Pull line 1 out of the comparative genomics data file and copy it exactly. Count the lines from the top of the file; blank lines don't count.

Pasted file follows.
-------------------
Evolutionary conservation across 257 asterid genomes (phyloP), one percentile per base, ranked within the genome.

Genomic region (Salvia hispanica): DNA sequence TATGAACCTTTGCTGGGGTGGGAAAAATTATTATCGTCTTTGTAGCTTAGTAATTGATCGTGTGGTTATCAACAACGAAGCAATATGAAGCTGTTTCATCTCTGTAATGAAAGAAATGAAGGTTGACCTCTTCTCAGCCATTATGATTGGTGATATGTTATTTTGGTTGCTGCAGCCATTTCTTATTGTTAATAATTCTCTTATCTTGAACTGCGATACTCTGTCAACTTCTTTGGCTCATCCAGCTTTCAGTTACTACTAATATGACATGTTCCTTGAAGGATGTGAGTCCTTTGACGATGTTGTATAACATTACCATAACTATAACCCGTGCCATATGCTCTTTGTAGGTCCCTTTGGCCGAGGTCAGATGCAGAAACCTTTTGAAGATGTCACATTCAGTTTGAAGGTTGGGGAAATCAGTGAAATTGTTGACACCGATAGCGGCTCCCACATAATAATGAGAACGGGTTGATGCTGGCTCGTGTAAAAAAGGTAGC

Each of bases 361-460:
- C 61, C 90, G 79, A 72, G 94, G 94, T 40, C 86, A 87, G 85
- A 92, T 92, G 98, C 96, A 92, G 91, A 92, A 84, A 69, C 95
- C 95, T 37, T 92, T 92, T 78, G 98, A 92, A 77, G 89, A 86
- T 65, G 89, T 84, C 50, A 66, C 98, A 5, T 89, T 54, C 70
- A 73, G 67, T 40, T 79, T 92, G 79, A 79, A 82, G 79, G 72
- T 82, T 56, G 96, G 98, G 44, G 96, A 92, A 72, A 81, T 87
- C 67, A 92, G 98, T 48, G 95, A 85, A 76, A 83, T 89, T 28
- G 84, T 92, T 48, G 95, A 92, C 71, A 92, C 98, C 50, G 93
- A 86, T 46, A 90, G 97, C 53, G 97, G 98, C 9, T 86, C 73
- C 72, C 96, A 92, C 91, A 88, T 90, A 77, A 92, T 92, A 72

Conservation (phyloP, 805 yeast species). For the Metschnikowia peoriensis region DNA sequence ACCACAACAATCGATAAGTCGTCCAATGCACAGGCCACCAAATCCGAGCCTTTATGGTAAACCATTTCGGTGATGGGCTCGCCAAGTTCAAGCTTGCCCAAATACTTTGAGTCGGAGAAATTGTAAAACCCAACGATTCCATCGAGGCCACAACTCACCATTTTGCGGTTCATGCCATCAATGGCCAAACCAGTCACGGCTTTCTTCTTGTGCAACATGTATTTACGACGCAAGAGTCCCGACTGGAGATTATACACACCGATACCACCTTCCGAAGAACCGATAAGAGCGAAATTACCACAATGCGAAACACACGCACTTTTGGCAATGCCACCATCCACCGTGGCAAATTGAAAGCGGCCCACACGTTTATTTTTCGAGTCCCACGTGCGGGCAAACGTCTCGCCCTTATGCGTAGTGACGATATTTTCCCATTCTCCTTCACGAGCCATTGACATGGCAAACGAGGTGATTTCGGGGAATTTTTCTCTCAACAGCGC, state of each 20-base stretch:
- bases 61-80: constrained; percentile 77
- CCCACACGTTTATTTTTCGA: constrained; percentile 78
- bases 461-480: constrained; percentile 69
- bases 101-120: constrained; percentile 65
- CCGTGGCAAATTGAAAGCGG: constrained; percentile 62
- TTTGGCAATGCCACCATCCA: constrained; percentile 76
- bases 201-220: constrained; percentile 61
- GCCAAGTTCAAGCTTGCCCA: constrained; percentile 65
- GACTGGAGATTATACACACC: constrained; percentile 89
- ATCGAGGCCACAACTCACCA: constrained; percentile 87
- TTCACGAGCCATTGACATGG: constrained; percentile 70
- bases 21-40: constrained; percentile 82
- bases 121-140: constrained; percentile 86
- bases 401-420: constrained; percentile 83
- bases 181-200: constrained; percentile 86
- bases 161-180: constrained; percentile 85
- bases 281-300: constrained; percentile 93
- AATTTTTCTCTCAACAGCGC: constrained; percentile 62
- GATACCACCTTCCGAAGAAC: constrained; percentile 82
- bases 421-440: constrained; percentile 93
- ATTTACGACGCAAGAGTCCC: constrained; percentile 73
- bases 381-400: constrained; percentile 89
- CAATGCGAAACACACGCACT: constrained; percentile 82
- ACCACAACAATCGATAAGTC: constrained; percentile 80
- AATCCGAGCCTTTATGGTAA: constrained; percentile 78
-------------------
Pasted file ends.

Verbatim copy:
Evolutionary conservation across 257 asterid genomes (phyloP), one percentile per base, ranked within the genome.